During this past week ended 9th August 2019, the benchmark index of Pakistan Stock Exchange (PSX) fell more than 7.1%WoW to close at 29,429 points. It breached the psychological barrier of 30,000 after five years. This un-ceremonial fall was caused by mounting macro risks and growing unrest in Indian Occupied Kashmir. Key news flows during the week included: 1) the Government of Pakistan (GoP) minimized furnace oil and coal based power generation to facilitate maximum intake of RLNG to avoid US$30 million penalty under Take or Pay mechanism and reduce the volume of demurrages, 2) FBR announced not to take any adverse action against traders on the condition of provision of CNIC numbers till 30th September this year, 3) the ECC of the Cabinet on Thursday approved mechanism for payment of subsidy on account of lower gas price of US$6.5/mmbtu to the export industry and ordered to have a proper definition of export oriented sector to avoid misuse of public funds, 4) the National Security Committee on Wednesday decided to contain diplomatic ties with India and suspend bilateral trade in response to New Delhi’s move to annex occupied Kashmir and 5) National Accountability Bureau (NAB) on Wednesday arrested former Finance Minister, Miftah Ismail and former Managing Director of Pakistan State Oil Company (PSO), Sheikh Imran-ul-Haq, in LNG corruption reference.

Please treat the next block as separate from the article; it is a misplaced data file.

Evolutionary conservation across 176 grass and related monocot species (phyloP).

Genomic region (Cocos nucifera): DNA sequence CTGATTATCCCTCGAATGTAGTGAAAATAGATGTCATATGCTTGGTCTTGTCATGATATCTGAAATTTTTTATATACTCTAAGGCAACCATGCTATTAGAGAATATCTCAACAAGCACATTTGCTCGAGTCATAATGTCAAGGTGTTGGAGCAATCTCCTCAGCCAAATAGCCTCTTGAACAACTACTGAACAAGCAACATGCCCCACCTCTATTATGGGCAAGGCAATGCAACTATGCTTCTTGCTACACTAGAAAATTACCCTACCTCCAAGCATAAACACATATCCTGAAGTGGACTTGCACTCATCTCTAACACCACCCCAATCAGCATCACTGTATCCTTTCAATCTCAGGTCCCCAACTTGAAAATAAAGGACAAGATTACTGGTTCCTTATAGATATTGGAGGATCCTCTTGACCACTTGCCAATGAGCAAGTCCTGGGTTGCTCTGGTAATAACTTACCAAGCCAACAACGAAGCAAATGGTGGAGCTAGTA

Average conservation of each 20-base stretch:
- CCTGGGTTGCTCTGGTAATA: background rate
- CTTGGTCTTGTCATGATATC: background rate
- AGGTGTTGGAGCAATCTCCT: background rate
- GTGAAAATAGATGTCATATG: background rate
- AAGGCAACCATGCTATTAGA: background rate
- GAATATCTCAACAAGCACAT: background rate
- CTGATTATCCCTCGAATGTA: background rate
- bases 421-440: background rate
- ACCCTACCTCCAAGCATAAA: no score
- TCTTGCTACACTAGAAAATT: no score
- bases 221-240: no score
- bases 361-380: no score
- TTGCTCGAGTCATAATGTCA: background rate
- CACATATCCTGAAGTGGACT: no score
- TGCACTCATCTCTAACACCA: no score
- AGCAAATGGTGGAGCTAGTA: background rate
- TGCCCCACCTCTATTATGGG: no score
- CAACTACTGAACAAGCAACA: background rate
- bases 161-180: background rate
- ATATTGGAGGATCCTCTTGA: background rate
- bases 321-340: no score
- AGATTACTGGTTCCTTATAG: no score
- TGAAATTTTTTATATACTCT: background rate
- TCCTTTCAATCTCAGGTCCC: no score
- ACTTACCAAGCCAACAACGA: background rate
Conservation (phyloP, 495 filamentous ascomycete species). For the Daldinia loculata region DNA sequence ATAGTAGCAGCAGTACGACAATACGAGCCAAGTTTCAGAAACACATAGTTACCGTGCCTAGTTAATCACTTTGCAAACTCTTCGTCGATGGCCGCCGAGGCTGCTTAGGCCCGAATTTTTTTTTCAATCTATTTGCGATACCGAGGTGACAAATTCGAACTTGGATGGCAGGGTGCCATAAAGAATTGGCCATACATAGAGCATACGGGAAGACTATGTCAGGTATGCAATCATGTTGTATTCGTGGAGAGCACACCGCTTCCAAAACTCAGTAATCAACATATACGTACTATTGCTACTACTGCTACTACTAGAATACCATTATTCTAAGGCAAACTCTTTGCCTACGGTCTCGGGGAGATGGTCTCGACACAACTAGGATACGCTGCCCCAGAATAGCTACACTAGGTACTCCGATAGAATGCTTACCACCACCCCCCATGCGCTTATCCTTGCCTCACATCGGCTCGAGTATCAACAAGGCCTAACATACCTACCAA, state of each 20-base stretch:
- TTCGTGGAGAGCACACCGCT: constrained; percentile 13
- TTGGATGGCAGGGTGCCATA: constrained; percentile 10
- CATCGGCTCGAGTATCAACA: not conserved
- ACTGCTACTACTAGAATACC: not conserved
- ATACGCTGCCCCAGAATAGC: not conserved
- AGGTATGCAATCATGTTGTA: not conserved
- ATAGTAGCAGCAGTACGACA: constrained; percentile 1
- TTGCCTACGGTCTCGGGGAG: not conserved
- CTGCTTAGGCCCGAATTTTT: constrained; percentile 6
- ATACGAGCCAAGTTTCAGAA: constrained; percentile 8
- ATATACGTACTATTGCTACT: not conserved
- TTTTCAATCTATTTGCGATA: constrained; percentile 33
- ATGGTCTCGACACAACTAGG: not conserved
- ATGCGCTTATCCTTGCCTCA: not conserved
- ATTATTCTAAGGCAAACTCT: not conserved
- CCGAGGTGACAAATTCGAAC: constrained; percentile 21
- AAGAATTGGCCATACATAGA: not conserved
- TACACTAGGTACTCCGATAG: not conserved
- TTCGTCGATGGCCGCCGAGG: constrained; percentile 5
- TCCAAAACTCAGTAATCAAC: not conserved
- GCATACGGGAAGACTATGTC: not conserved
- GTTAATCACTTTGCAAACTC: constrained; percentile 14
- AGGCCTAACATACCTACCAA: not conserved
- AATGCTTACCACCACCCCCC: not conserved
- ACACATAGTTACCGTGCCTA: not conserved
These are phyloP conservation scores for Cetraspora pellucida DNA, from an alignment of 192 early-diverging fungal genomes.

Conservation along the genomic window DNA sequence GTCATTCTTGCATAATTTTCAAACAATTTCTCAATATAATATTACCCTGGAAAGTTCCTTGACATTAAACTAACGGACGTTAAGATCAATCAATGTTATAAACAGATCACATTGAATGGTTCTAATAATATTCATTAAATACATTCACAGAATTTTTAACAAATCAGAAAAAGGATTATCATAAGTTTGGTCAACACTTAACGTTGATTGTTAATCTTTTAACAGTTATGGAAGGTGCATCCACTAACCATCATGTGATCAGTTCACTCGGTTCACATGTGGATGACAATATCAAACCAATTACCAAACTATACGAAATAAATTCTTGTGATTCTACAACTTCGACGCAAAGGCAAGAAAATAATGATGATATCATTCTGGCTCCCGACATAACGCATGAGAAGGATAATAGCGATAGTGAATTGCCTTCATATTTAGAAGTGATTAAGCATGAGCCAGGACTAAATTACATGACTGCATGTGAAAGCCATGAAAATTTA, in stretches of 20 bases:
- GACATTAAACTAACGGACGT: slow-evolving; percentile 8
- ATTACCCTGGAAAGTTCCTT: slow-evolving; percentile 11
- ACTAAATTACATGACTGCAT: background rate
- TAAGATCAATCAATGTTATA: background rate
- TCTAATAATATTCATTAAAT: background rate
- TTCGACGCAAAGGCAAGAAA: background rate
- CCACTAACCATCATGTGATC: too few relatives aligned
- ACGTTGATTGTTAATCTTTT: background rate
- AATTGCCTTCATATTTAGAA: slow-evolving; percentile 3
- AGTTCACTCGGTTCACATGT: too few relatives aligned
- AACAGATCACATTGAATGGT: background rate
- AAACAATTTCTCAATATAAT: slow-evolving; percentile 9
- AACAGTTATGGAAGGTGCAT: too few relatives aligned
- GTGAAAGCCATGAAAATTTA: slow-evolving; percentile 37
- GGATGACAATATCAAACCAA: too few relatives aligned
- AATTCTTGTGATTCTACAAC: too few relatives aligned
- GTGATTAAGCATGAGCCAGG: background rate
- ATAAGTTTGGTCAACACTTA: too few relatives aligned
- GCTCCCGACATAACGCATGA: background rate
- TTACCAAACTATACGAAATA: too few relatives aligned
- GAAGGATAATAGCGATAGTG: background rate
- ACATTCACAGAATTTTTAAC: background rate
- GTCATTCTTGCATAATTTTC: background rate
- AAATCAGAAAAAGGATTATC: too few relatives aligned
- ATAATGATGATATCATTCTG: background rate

Average daily traded volume during the week declined to 57.85 million shares. Volume leaders included: MLCF, KEL, TRG, UNITY and ISL. Stocks leading the performance board during the week included: DGKC, MLCF, EFOODS and NCL, on the flipside, stocks heading lower included: UBL, APL, HASCOL, HMB and INDU. A rally would hinge on likely emergence from: 1) conclusion of the current cycle of monetary tightening seen in September 2019 Monetary Policy, expectations can be seen crystallizing on 21st August 2019 PIB auction participation, 2) successful completion of IMF’s second quarterly review, expected during November and FATF consultations, scheduled in October this year and 3) external space emerging from global monetary tightening, softening US$ and weak prices of energy commodities.